Guyon's canal: canal for the ulnar nerve and vessels; defined medially by the pisiform, and
posteriorly by the flexor retinaculum.
Jean Casimir Guyon (1831-1920), surgeon, Paris, France.
Haller's cells: infraorbital ethmoid cells (synonym: orbitoethmoidal cells) which may be specified as
either anterior or posterior ethmoid. They may lie lateral to the infundibulum and then open in to the
middle meatus. They grow into the bony orbital floor and may obstruct the ostia of either the ethmoid
infundibulum or the maxillary sinus during endonasal procedures.
Albrecht von Haller (1708-1777), Professor of Anatomy, Physiology, Surgery and Botany, University
of Gttingen, Germany.
Harris's growth lines: transverse juxta-epiphyseal lines of long bones seen on X-ray and
representing temporary growth arrest.
Henry Harris (1886-1951), Professor of Anatomy, Cambridge, UK.
Hartmann's pouch: dilatation above the neck of the gallbladder - a pathological entity produced by a
contained gallstone.
Henri Hartmann (1860-1952), Professor of Surgery, Faculty of Medicine, Paris, France.
Haversian systems, canals: spaces in the compact tissue of bone.
Clopton Havers (1817-1894), physician practising first in London, then in Isle of Wight, UK.
Henle's: layer - outer layer of cells in the root sheath of a hair;
loop - the looped portion of the renal tubule.
Friedrich Gustav Henle (1808-1885), Professor of Anatomy successively in Zurich, Heidelberg and
Gttingen, Germany.
Hensen: node of - thickening at the site of the first formation of the primitive streak;
supporting cells of - in the organ of Corti (see above) to the outer side of the cells of Deiters (see
above).
Viktor Hensen (1834-1924), Professor of Physiology, Kiel, Germany.
Hering-Brewer reflex: lung stretch reflex mediated by the vagus.
Carl Ewald Hering (1834-1918), physiologist, Vienna and then Leipzig.
J osef Brewer (1842-1925), psychiatrist and physiologist, Vienna, where he collaborated with Hering.
Hering's canal: fine terminal ductules lined by cuboidal epithelium, linking the intralobular bile
canaliculi with bile ducts in the portal canals.
Carl Ewald Hering (1834-1918), physiologist, Vienna and Leipzig
Heschl's transverse temporal gyri: gyri on temporal lobe of brain.
Richard Heschl (1824-1881), Professor of Pathology, Cracow, and then of Clinical Medicine, Graz,
Austria.
Heuser's membrane: the parietal hypoblast layer.
Chester Heuser (1885-1965), embryologist, USA.
Hilton's law: nerves crossing a joint supply the joint, the muscles acting on the joint and the skin
overlying the joint.
John Hilton (1805-1878), surgeon, Guy's Hospital, London, UK.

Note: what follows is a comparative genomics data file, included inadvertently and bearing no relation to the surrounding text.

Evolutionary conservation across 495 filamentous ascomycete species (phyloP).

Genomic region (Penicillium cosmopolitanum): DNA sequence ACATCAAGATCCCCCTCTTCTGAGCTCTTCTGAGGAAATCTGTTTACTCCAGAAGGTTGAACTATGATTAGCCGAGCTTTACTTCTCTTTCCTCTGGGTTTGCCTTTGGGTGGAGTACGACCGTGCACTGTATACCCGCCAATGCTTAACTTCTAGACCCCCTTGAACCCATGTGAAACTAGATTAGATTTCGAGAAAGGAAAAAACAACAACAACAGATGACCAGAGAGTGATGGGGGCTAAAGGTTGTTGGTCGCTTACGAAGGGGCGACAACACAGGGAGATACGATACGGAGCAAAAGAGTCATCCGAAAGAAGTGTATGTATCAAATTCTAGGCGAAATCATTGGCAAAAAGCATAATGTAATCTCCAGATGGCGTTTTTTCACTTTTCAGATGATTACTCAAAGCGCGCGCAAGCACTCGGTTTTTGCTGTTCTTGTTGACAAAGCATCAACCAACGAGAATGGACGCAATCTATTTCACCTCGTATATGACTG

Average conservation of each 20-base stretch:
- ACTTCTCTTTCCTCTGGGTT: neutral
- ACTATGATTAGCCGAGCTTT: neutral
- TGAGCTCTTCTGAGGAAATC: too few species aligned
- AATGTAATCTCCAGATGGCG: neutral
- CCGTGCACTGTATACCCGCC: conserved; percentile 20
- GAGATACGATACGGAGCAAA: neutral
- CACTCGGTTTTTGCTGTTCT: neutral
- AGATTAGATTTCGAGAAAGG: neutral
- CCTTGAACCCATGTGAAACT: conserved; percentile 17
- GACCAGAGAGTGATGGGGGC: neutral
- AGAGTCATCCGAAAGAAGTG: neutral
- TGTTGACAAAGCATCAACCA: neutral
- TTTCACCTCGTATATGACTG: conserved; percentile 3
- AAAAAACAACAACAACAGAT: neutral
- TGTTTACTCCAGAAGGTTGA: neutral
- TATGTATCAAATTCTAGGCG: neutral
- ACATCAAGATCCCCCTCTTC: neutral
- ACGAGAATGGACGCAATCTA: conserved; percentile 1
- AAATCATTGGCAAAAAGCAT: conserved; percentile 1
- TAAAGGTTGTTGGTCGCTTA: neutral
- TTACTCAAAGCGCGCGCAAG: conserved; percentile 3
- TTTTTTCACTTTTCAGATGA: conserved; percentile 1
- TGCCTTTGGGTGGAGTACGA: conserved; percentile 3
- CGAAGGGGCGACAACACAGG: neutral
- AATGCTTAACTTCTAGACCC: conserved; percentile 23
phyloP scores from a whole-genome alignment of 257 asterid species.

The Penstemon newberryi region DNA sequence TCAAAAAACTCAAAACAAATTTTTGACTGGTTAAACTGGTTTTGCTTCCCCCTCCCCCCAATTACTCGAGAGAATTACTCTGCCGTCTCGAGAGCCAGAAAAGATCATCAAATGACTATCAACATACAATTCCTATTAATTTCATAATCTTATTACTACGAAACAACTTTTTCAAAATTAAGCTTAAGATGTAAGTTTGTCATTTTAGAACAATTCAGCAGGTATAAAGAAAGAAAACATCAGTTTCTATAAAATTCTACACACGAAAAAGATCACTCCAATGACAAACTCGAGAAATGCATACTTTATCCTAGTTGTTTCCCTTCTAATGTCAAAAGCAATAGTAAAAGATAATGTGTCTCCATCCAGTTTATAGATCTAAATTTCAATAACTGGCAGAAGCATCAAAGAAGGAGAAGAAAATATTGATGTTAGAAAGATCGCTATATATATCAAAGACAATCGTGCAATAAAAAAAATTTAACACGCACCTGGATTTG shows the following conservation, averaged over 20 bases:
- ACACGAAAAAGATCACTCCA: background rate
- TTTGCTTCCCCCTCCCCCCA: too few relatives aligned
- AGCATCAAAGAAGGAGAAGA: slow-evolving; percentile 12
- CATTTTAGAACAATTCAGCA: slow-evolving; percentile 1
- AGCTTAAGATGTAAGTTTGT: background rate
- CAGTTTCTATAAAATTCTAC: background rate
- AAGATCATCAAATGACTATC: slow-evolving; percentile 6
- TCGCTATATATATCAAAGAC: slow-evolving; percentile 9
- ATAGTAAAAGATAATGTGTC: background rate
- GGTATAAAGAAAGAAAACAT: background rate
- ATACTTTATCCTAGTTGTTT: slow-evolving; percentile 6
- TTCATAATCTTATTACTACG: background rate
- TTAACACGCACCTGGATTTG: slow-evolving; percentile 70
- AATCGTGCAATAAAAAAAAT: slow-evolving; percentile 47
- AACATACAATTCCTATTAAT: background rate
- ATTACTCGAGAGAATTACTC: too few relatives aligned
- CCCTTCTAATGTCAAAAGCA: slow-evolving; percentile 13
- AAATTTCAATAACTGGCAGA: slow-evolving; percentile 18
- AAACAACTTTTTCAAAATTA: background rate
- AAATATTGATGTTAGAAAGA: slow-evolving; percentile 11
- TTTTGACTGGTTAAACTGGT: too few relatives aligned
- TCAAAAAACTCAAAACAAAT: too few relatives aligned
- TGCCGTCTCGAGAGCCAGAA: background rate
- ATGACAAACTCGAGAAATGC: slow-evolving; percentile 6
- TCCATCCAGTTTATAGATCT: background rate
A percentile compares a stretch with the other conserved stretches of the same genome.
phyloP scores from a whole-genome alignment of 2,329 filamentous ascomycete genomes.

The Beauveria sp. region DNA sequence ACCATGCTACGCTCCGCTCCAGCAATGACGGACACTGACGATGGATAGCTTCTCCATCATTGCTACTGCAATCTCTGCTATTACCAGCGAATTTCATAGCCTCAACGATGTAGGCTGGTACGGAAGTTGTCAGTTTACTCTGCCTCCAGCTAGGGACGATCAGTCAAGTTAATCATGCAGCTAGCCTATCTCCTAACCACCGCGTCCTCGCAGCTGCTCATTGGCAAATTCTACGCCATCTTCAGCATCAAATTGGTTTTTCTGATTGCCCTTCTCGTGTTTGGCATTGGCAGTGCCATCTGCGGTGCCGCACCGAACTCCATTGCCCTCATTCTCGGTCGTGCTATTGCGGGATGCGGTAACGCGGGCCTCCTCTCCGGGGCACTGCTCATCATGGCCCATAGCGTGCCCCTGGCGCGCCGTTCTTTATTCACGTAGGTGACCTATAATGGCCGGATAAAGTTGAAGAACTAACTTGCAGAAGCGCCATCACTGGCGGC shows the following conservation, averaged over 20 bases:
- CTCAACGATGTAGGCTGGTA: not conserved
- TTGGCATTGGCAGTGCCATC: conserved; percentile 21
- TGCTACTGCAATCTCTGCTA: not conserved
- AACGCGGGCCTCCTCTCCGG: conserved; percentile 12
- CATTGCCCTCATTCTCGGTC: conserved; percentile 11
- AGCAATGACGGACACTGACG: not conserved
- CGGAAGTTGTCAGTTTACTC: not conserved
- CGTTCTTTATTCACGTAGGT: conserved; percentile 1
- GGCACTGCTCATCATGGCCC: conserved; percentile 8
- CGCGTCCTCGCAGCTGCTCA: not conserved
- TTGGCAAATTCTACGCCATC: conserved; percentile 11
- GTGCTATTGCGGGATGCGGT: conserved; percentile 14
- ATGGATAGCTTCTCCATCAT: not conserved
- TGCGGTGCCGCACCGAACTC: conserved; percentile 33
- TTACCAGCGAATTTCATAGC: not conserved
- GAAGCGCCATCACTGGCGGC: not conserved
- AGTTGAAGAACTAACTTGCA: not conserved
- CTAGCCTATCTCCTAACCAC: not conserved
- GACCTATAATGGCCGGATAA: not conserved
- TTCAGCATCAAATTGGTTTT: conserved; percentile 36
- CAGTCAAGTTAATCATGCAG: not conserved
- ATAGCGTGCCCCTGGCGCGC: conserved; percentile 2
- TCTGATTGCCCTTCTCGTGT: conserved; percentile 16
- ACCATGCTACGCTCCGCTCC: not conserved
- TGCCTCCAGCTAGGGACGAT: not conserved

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Hirschsprung's disease: megacolon resulting from congenital absence of autonomic ganglion cells
in distal contracted segment.
Harald Hirschsprung (1830-1916), physician, Queen Louise Children's Hospital, Copenhagen,
Denmark.
His: bundle of - the atrioventricular bundle of the heart;
furcula of - an inverted U which appears in the central wall of the developing pharynx.
Wilhelm His (Junior) (1863-1934), Professor of Anatomy successively at Leipzig, Basle, Gttingen
and Berlin. Son of Wilhelm His Senior.
His, septum intermedium of: part of the primitive atrial septum.
Wilhelm His (Senior) (1831-1904), Professor of Anatomy and Physiology first in Basle then Leipzig.
Hoboken's valves: valve-like projections in the vessels of the umbilical cord.
Nicolas Von Hoboken (1632-1678), Professor of Anatomy, Harderwyk, then Professor of Medicine
and Mathematics in Steinfurt, The Netherlands.
Hofbauer cells: ellipsoid cells in chorionic villi.
Isrid Isidore Hofbauer (1878-1961), gynaecologist, USA.
Holden's line: transverse skin crease at the groin caused by flexion of the hip.
Luther Holden (1815-1905), surgeon, St Bartholomew's Hospital, London, UK.
Horner's syndrome: ptosis and pupillary constriction following interruption of the sympathetic supply
to the eyelid and pupil, respectively.
Johann Horner (1831-1886), Professor of Ophthalmology, Zurich, Switzerland.
Howship's lacunae: absorption spaces in bone.
John Howship (1781-1841), surgeon, St George's and Charing Cross Hospitals, London, UK.
Suffered himself from osteomyelitis of the tibia and made special study of bone pathology.
Humphrey's ligament: meniscofemoral ligament - Humphrey described this ligament as running
from the lateral meniscus to the posterior cruciate ligament.
George Murray Humphrey (1820-1896), Professor of Anatomy and then of Surgery, Cambridge, UK.
Founder of Journal of Anatomy.
Hunter's canal: the subsartorial canal.
John Hunter (1728-1793), surgeon, St George's Hospital, London, UK. Described ligation of the
femoral artery in the subsartorial canal for popliteal aneurysm.
Huschke, foramen of: deficiency in the floor of the bony part of the external auditory meatus, which
usually closes by the fifth year, but may persist throughout life.
Emil Huschke (1797-1858), Professor of Anatomy, Jena, Germany.
Huxley's layer: the inner layer of cells of the root sheath of a hair.
Thomas Henry Huxley (1825-1895), lecturer in Natural History, Royal School of Mines, UK. An early
supporter of Darwinism.
Hyrtl's anastomosis (loop): occasional anastomosis between right and left hypoglossal nerves.
Joseph Hyrtl (1811-1894), anatomist, Austria.
Ito, cells of: hepatic stellate cells.
Hayozo Ito (1865-?), Professor of Surgery, Kyoto, Japan.
Jackson's membrane: peritoneal fold between caecum or ascending colon and lateral abdominal
wall.
Jabez North Jackson (1868-1935), Professor of Anatomy and Surgery, Kansas City, USA.